Dana Bloodsworth was inspired to teach by those who taught him

Sep. 22—Dealing with learning loss has been a hurdle for Dana Bloodsworth, but he works through it by engaging his students in conversations that get them excited about history and the world around them.

However, the path to becoming a teacher wasn’t always clear cut. When he graduated high school, he went to work for Belk as a salesman.

“I realized I hated it and did not want to do that for the rest of my life,” he said.

Bloodsworth was beginning to wonder what else was out there. After visiting his old high school to see old teachers, he decided to become at teacher himself. He then put himself through school by continuing to work at Belk and received a degree in education.

When he was a kid, he told people he wanted to be a senator or a person in politics. Toward his junior and senior years of high school, he considered banking, but he realized it wasn’t something he was really interested in.

“That was probably a really good idea because it gave me a chance to think about what I wanted to do and realize what I didn’t want to do, which is selling anything,”

Bloodsworth has been teaching for 29 years and now teaches history at Pell City High School.

“I enjoy what I do, the connections with the students and learning a lot about history while preparing the lessons. As long as I continue to think I’m effective and I enjoy getting up to come interact with the kids, then I’m going to continue doing it.”

This year has been stressful for him because he was at the junior high level up until this year. He’s working through different preparations and college classes. This is his first year teaching in high school.

He said he continues to love it because it’s a different dynamic every year. It’s not the same thing every day or every year.

He chose history because he had a really good history teacher is school.

“She instilled a love of history, she took it seriously, this was somebody who really cared and was passionate about history.”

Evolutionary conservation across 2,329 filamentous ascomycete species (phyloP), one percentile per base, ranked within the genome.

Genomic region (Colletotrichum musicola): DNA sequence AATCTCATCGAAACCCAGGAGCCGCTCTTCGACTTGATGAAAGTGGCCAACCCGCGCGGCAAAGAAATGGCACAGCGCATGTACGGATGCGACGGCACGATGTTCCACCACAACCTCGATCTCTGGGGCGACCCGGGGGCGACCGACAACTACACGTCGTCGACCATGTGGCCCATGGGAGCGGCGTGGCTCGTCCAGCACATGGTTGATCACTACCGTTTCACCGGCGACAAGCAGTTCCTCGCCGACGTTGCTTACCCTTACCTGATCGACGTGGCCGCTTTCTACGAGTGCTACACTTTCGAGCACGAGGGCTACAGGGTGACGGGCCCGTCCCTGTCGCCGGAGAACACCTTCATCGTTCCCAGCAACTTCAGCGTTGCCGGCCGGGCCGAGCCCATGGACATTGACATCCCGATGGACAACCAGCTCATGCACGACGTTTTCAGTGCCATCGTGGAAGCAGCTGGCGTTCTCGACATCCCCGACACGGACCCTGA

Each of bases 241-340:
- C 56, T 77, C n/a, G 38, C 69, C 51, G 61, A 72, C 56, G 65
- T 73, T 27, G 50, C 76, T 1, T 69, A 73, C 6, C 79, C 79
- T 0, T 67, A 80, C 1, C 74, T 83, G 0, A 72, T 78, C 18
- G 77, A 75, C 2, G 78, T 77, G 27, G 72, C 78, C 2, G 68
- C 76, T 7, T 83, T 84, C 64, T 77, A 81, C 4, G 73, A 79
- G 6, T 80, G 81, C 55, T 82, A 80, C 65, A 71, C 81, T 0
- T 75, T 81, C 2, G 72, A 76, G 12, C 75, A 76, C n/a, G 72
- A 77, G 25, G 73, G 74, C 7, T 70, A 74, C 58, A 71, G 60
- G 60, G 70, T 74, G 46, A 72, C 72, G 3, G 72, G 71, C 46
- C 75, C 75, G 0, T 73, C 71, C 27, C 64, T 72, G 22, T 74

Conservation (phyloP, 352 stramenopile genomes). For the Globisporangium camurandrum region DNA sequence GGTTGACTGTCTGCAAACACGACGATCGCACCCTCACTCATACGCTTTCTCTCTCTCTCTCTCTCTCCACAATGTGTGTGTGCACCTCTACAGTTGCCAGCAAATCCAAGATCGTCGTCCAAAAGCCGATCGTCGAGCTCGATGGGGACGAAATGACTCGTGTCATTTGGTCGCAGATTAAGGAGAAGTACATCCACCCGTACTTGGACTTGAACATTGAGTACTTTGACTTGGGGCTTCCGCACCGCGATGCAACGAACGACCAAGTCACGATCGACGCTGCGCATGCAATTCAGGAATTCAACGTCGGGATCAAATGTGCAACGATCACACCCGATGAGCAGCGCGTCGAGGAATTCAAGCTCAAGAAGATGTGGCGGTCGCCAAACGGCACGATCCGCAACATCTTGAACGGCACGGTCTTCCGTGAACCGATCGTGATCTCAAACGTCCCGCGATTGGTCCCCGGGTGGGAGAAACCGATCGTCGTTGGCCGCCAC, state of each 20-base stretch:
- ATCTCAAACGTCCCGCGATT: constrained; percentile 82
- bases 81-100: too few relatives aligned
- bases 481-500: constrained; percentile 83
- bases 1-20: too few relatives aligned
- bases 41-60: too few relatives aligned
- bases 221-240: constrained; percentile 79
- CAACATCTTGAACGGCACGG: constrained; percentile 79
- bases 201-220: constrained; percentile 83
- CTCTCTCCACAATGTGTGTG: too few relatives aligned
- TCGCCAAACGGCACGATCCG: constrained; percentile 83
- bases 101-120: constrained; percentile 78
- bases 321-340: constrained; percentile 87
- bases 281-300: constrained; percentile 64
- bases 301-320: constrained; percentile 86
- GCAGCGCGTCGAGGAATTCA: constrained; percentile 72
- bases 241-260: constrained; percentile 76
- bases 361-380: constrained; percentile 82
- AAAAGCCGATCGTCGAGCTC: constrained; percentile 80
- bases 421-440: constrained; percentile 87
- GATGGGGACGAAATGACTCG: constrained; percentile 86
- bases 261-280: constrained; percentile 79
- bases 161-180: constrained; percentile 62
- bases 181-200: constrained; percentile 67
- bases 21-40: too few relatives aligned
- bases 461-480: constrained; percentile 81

In school Bloodsworth said he enjoyed learning about Calvin Coolidge and the founding fathers.

“I try to impart history with the kids every day and make connections. Even outside of history, it’s about laying down a foundation and making a connection with those kids.”

He said he’s recently enjoyed watching his kids learn about Columbus, the good and the bad, and make their own decision about what kind of person he was.

“As a teacher, when kids have those ‘aha’ moments and they’ve expressed themselves in a deeper way than just written memorization, that’s really satisfying.”

He said there’s still a lot of stress currently on teachers because of learning loss due to COVID.

“… that’s not just some blurb people hear about on the news, I can tell you as a teacher that it’s real.”

With becoming a new high school teacher, Bloodsworth said he’s feeling like a first-year teacher in terms of making new lesson plans and establishing a connection with his students.

He said he’s happy to be patient with the students, and is willing to go back to explain things in greater detail.

He’s been able to springboard off of that patience and teach a lot more by going back over the finer details that were lost during the COVID shutdown.

Leave a Comment

Your email address will not be published.